Elie Tahari, Ltd. is a fashion company founded by Israeli immigrant Elie Tahari in 1974. His philosophy is simple: “Clothing should be quieter than the woman so that her true beauty can shine through.”
Speaking of quiet women, Tahari may be wishing that fashion consultant Marcy Castelgrande were one right about now. On Friday, The New York Daily News reported that she filed a $12 million sexual harassment lawsuit against him.
The suit alleges that in an incident that occurred in December 2011, he touched her inappropriately in front of “at least ten people,” then fired her when she complained about it. The New York Daily News contacted both Tahari’s attorney and a spokesperson for the company, and both declined to comment.
This comes less than two months after designer Catherine Malandrino sued him for $15 million. According to her attorney, Tahari and his partner bought a 75 percent interest in her eponymous brand in 2011 for $5 million and a five-year compensation deal. But rather than expand it, he sold it to the brand management company Bluestar Alliance and allegedly cut her out of the $7 million deal.
“We are surprised that she has chosen this course of action and sure that the courts will agree that the lawsuit is completely baseless and without merit,” a Tahari spokesman said to The New York Post.
If there’s a there there, then Tahari joins the very long line of scandal-plagued fashion industry figures. This begs the question, is there something about this industry that causes high degrees of melodrama? Or are its personalities simply mercurial types who inspire gossip because they’re more famous than the rest of us?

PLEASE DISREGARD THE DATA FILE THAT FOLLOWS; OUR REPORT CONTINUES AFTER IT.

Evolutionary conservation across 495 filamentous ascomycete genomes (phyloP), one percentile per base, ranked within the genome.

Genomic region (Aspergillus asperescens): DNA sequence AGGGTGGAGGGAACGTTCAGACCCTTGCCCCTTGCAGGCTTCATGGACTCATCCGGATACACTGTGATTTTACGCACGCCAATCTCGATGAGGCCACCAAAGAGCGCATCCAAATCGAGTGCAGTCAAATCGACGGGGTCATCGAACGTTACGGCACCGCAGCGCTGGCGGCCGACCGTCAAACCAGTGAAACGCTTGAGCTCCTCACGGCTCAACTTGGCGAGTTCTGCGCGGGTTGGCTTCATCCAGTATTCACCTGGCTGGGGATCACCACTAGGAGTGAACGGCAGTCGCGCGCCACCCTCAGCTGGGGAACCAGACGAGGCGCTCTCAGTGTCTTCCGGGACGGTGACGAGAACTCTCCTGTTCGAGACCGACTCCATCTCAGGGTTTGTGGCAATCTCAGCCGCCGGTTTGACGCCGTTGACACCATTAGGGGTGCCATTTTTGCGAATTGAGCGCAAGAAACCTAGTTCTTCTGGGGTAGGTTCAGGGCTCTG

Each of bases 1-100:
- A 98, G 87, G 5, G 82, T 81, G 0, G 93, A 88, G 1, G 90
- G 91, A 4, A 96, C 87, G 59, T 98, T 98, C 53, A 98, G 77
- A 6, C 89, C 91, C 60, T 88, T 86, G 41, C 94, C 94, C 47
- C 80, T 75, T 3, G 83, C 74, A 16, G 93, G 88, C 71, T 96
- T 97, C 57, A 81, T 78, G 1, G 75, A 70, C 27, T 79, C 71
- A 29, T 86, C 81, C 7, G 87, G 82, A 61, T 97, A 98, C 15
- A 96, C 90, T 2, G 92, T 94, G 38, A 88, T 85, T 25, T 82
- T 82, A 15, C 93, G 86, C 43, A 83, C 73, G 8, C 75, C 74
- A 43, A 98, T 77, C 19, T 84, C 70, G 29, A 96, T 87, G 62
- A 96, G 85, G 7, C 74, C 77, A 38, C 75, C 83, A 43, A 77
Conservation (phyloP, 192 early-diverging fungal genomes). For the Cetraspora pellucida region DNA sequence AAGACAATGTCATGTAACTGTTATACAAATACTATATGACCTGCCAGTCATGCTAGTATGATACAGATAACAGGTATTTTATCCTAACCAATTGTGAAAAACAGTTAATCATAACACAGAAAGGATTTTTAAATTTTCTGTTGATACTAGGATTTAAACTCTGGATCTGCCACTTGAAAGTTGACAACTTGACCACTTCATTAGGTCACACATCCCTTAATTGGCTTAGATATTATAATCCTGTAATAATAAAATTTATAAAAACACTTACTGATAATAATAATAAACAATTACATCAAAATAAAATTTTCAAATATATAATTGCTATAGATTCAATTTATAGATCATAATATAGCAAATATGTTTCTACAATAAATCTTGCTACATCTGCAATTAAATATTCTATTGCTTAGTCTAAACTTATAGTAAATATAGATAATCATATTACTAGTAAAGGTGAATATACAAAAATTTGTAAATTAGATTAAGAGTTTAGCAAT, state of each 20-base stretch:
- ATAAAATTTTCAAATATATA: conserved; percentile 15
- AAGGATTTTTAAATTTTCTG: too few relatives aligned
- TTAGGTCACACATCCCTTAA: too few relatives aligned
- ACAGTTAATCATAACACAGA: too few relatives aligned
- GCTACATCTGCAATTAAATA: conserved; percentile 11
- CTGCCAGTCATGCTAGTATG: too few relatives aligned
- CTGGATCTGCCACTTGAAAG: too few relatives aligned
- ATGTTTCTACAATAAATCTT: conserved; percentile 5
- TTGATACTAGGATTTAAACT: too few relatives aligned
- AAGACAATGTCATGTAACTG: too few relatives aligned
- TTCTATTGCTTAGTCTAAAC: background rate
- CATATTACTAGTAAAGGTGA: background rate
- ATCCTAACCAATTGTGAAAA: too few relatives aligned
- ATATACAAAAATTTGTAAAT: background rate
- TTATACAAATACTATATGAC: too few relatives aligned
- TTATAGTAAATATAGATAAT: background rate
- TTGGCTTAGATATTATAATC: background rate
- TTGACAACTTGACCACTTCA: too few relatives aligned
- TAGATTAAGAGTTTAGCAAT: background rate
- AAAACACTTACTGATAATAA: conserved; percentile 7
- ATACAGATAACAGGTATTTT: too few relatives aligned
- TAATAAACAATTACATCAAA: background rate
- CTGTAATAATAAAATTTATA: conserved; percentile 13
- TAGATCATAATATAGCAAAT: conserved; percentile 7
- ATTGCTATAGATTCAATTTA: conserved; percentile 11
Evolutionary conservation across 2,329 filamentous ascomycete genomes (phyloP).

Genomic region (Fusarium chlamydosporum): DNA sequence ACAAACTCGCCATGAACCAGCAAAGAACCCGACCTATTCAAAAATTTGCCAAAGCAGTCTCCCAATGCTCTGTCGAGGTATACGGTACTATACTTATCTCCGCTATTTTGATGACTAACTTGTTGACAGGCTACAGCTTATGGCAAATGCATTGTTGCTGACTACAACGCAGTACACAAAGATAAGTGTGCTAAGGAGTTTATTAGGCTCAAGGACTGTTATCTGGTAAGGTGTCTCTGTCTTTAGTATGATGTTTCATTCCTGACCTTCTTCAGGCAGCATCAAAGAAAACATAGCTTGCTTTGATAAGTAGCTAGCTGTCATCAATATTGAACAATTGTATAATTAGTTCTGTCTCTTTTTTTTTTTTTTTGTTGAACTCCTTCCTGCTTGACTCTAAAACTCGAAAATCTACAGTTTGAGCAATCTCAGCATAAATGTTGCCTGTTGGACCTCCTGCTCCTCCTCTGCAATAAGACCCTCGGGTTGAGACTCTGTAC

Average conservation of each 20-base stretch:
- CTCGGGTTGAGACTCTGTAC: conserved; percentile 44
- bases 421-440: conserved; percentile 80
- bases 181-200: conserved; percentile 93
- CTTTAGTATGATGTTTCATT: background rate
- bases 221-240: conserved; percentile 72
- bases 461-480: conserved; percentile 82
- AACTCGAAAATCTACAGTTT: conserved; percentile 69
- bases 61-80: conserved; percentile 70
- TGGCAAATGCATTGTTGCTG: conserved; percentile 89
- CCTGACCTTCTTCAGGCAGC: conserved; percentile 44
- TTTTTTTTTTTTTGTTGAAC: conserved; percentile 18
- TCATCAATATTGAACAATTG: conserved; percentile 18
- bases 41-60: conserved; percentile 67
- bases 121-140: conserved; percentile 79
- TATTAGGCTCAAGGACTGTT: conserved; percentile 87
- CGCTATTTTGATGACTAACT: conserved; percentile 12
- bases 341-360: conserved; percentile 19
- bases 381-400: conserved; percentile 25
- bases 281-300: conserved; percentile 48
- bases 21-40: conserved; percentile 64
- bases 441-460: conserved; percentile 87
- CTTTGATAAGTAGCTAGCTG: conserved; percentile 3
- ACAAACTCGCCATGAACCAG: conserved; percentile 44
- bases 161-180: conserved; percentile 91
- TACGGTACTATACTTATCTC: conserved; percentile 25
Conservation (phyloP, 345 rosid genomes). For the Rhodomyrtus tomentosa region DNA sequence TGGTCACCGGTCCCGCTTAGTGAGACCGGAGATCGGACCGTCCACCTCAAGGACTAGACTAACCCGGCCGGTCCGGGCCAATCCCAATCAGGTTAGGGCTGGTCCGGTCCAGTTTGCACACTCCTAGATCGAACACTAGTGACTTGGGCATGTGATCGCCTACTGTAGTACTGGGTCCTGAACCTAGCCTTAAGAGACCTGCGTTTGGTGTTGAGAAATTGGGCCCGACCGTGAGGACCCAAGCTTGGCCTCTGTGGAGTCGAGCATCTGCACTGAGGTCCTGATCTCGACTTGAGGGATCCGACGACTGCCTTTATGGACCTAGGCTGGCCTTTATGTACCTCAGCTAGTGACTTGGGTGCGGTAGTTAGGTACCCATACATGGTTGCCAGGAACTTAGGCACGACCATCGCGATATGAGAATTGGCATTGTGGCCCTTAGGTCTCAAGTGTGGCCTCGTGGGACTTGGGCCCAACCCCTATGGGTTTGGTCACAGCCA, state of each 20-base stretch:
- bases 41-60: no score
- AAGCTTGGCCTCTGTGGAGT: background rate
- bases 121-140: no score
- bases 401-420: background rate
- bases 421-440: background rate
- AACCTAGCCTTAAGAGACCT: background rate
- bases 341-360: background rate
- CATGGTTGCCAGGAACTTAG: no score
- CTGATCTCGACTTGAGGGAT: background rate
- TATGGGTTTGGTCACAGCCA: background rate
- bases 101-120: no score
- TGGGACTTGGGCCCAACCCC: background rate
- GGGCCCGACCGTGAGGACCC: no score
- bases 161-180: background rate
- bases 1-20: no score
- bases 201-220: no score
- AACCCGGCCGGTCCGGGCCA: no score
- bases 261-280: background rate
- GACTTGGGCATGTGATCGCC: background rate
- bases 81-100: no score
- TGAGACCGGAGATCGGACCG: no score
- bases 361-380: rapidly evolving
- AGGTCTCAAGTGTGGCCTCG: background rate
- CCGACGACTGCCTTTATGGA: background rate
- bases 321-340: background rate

Whatever the case, Tahari is not alone when it comes to fashion figures who made headlines for more than just their silhouettes. Some just made thoughtless remarks, while others engaged in behavior that was truly heinous.
If harsh, gratuitous trash-talking were a crime, Chanel creative director and head designer Karl Lagerfeld would be serving multiple life sentences in a maximum-security prison. The people at the Paris office of Metro surely understood this and invited him in to speak about a variety of topics. He started off with international affairs.
“If I was a woman in Russia I would be a lesbian, as the men are very ugly,” he said. “There are a few handsome ones, like Naomi Campbell’s boyfriend, but there you see the most beautiful women and the most horrible men.” He then moved on to the state of print journalism. “People in magazines are 50 percent bimbo and 50 percent pregnant women.” Then he described singer Adele as “a little too fat,” and faced fierce backlash.
He eventually took to CNN to massage the comment, saying that he had only described her as “a little roundish.” He could have left it right there, but he chose instead to make the observation that because she had lost some weight since then, maybe he was right to say it after all. He then went on to finesse a remark that Pippa Middleton should “only ever show her back” by saying, “I think that her sister looks better.”
In February 2011, Christian Dior head designer John Galliano was in a drunken stupor at a Paris café, expressing great admiration for Adolf Hitler to everyone within earshot. The entire spectacle was captured on video, which led Dior to fire him and the French justice system to find him guilty of uttering “public insults based on origin, religious affiliation, race or ethnicity.”
To his credit, he used the opportunity to clean up his act. In 2013, after a stay in rehab, he was invited to help prepare for New York Fashion Week by Oscar de la Renta, a move that received the blessing of the Anti-Defamation League.
“Mr. Galliano has worked arduously in changing his worldview and dedicated a significant amount of time to researching, reading, and learning about the evils of anti-Semitism and bigotry,” ADL National Director Abraham H. Foxman said in a statement. “He has accepted full responsibility for his previous remarks and understands that hurtful comments have no place in our society.” He joined Maison Martin Margiela in 2014.